Monday, October 1, 2012

The Tree of Life!

Jai Sai Master!

I promised earlier to post photos. We took photos. But we found that there was nothing much to show. A lot of little plants growing, and thats all. Now, they are all grown up. And here are a few photos.

The first one I wanted to show is that of a tree.
Here is a tree that looks like its just came out of a calypso reggae band.

Everytime I look at it, it brings a smile to me. It is one of those 'gulmohar' type trees. We know that its leaves are great mulch, and its branches are good for trellises. But best of all, that tree coppices well. Now, what is 'coppice'? Yes, google search will give you more info, but in short, you cut that tree, it puts out new branches and new growth. In many places in the world, certain trees are 'coppiced'. That is, when they are grown to a certain size, they are cut off, and new growth shoots up from where you cut off.

In permaculture, this is one of the ways you 'mulch' your fruit trees. Trees that provide good material for such coppicing are used as 'support trees'. They provide necessary shade and wind protection for the young fruit tree saplings, they shed a lot of leaves improving the fertility of the top soil, and they are usually those species which provide good underground fertilizing, and are usually leguminous, that is nitrogen fixing, varieties.

I am not sure if this one is a legume, or a mimosa. But I am quite sure it is good for the soil. This one, we planted outside our garden door. It provided ample shade and it is fast growing. But it has grown up and was touching the power lines and I was sure that the municipality people will cut it down.

At the same time, I wanted to try my hand at coppicing and gain some practical knowledge. A bit of reading around showed me that it is good to do coppicing (for many trees) just at the start of the wet and cool seasons. So after the first few rains, I chopped it off right at the stem. And lo! In a week, new growth appeared, and now it looks just awesome.

Although chopping off seems a bit too cruel, and it is, it is going to extend the tree's life. In nature itself, heavy rains, winds, animals, etc., do keep breaking trees off. Nature helped trees evolve to survive such situations. We are just using such phenomenon to set things up for a greener system. Looking at the tree bouncing back from even chopping, just shows how strong really the Tree of Life is.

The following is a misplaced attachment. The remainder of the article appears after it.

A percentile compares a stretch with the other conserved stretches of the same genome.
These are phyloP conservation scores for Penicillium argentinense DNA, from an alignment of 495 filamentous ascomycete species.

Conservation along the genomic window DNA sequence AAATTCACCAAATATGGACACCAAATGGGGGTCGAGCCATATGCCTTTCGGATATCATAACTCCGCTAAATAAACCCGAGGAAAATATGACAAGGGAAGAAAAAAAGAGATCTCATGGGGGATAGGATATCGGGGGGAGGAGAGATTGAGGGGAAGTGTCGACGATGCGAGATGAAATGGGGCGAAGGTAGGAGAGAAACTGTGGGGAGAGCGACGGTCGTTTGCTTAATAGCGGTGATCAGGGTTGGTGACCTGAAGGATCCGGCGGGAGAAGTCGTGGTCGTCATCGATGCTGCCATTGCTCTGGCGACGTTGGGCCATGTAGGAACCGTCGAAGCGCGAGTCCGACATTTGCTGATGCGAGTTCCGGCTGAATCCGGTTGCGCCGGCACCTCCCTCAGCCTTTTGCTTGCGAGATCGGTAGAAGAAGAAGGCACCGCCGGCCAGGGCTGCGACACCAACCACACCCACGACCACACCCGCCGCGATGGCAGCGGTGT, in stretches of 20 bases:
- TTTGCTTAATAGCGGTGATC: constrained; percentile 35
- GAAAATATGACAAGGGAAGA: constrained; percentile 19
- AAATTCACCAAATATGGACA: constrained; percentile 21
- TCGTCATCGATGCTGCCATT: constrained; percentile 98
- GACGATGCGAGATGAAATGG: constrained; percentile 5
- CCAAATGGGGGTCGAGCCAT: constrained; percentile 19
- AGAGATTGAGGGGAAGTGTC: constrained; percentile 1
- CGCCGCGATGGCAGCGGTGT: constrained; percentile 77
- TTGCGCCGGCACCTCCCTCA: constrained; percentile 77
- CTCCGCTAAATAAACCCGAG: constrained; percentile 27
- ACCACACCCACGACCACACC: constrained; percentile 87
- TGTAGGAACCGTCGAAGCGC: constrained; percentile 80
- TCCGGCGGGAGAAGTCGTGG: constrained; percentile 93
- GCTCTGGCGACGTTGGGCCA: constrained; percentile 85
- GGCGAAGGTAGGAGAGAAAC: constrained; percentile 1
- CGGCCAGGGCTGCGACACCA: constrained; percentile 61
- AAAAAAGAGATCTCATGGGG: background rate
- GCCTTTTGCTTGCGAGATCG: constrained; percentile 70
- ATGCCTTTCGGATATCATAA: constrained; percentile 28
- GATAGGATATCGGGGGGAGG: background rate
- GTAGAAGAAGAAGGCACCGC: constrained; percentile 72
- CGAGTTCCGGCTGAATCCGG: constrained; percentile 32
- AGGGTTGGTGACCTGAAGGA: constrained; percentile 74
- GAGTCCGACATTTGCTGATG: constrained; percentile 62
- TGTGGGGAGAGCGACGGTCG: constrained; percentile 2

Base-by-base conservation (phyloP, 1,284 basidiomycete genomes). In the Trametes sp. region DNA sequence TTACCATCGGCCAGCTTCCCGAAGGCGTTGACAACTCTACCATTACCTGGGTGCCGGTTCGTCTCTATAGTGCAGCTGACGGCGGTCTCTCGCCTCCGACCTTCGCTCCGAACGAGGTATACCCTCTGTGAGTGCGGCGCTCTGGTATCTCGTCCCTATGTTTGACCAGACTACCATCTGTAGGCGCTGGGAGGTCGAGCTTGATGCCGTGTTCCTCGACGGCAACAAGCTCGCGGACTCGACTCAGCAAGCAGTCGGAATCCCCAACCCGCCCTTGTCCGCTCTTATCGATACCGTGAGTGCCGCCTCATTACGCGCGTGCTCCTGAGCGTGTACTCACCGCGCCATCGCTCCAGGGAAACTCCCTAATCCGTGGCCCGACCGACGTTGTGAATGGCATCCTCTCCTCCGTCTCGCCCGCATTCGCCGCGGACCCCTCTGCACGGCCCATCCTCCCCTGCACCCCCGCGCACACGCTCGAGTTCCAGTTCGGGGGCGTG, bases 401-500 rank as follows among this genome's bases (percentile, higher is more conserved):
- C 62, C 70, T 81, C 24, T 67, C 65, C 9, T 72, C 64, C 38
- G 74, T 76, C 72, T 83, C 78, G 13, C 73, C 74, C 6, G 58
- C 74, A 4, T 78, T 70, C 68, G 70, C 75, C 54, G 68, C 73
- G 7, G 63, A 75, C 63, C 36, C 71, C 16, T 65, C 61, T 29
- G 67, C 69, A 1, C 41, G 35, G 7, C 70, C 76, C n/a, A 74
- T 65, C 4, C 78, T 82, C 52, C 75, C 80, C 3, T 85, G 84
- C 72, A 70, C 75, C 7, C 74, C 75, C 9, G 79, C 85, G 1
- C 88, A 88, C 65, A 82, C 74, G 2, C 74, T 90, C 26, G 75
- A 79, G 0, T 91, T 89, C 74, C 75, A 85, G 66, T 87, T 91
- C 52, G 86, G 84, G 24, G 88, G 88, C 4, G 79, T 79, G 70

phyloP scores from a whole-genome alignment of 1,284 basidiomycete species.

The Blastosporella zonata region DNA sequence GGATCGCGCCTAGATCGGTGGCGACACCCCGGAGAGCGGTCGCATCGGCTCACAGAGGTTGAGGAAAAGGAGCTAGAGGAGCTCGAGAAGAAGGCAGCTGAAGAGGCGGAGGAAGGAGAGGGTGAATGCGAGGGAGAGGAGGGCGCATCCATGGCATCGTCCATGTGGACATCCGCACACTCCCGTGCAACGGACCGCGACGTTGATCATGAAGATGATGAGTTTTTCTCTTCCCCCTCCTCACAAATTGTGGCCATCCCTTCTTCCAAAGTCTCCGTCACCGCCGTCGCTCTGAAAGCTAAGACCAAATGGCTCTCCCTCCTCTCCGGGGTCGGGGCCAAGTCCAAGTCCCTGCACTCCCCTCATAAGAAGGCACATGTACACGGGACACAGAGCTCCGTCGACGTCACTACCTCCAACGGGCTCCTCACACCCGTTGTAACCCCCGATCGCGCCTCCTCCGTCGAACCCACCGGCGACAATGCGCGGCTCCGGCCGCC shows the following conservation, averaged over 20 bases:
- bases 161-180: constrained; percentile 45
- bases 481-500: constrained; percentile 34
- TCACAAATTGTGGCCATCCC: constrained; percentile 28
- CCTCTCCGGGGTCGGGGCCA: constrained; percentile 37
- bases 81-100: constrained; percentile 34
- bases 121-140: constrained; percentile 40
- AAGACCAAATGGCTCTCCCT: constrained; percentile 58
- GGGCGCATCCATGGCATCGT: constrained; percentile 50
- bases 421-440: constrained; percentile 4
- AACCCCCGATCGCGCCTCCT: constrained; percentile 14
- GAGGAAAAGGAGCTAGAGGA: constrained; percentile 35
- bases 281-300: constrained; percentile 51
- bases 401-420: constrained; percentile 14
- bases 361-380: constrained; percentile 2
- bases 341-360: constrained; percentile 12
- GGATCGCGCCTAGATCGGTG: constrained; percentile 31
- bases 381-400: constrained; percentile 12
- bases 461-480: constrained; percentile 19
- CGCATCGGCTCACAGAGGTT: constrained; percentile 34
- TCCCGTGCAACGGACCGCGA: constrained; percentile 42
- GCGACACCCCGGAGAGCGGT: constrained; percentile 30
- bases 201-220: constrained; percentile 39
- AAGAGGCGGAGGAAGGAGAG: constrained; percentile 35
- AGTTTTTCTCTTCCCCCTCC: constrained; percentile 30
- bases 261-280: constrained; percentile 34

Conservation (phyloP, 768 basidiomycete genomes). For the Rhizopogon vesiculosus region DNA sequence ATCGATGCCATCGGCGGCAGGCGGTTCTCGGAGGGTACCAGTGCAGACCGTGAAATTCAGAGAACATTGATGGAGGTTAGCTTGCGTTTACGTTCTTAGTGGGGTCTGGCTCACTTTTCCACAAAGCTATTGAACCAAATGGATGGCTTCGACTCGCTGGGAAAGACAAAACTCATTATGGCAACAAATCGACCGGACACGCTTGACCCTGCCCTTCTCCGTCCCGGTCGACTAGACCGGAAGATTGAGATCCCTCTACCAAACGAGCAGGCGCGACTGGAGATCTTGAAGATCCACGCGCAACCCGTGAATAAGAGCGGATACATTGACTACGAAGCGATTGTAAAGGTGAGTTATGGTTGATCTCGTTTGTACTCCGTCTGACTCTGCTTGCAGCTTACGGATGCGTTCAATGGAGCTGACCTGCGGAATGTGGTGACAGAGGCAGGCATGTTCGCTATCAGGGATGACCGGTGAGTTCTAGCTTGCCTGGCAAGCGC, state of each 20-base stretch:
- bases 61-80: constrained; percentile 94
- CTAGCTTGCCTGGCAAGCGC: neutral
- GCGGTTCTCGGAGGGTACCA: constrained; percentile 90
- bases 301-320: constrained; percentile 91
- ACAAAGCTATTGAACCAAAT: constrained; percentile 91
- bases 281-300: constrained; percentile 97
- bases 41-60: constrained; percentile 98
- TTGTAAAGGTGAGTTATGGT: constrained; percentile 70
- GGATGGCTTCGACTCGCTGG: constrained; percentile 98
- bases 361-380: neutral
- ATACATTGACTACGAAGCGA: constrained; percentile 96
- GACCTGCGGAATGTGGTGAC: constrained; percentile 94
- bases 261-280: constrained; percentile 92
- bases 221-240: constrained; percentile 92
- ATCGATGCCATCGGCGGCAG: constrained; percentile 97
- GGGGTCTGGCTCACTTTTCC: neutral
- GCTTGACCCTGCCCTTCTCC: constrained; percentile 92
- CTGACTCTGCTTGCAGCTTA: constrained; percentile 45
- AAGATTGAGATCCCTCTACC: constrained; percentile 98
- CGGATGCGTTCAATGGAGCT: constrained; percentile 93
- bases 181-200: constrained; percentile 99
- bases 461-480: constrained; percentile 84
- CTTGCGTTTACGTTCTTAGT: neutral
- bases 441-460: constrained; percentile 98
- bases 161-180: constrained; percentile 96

The cut off branches were left to dry and the leaves were used partly in compost and partly as direct mulch. We did the same thing with the neem tree (which is very good for coppicing) which was 2 yrs old and right smack in the way in our garden. It is regrowing. We used the neem leaves for mulch, as it protects trees and plants from certain diseases and pests.

More of that, and more photos of our gardens, and more write ups are coming soon!

For now, enjoy the above photo. And a few of these.

This is called 'side thota' or 'side garden' :

This is our fence of this 'side garden' with beera (ridge gourd) and kakara (bittergourd) climbers all over it. There is snake gourd (potlakaya) on the far side too :

Here is an example of companion planting.. You think it is crowded? Donno. Its yielding like heaven's bounty though. It is okra, corn and dolichoes (a kind of beans). (you can see a banana growing amidst those too) The beans give nitrogen and the other  take it up! See if you can spot the dolichos. You can see okra around the growing well corn.


By the way, today is the birthday of our Gurupatni Ekkirala Alivelu Mangamma, The Wife of our Guru, Sri Ekkirala Bharadwaja. Best wishes for everyone, and prayers for the well-being of all! As the ancients said, "Sarve Janaassukhino Bhavantu" "Lokaassamastaaha sukhino bhavantu!!"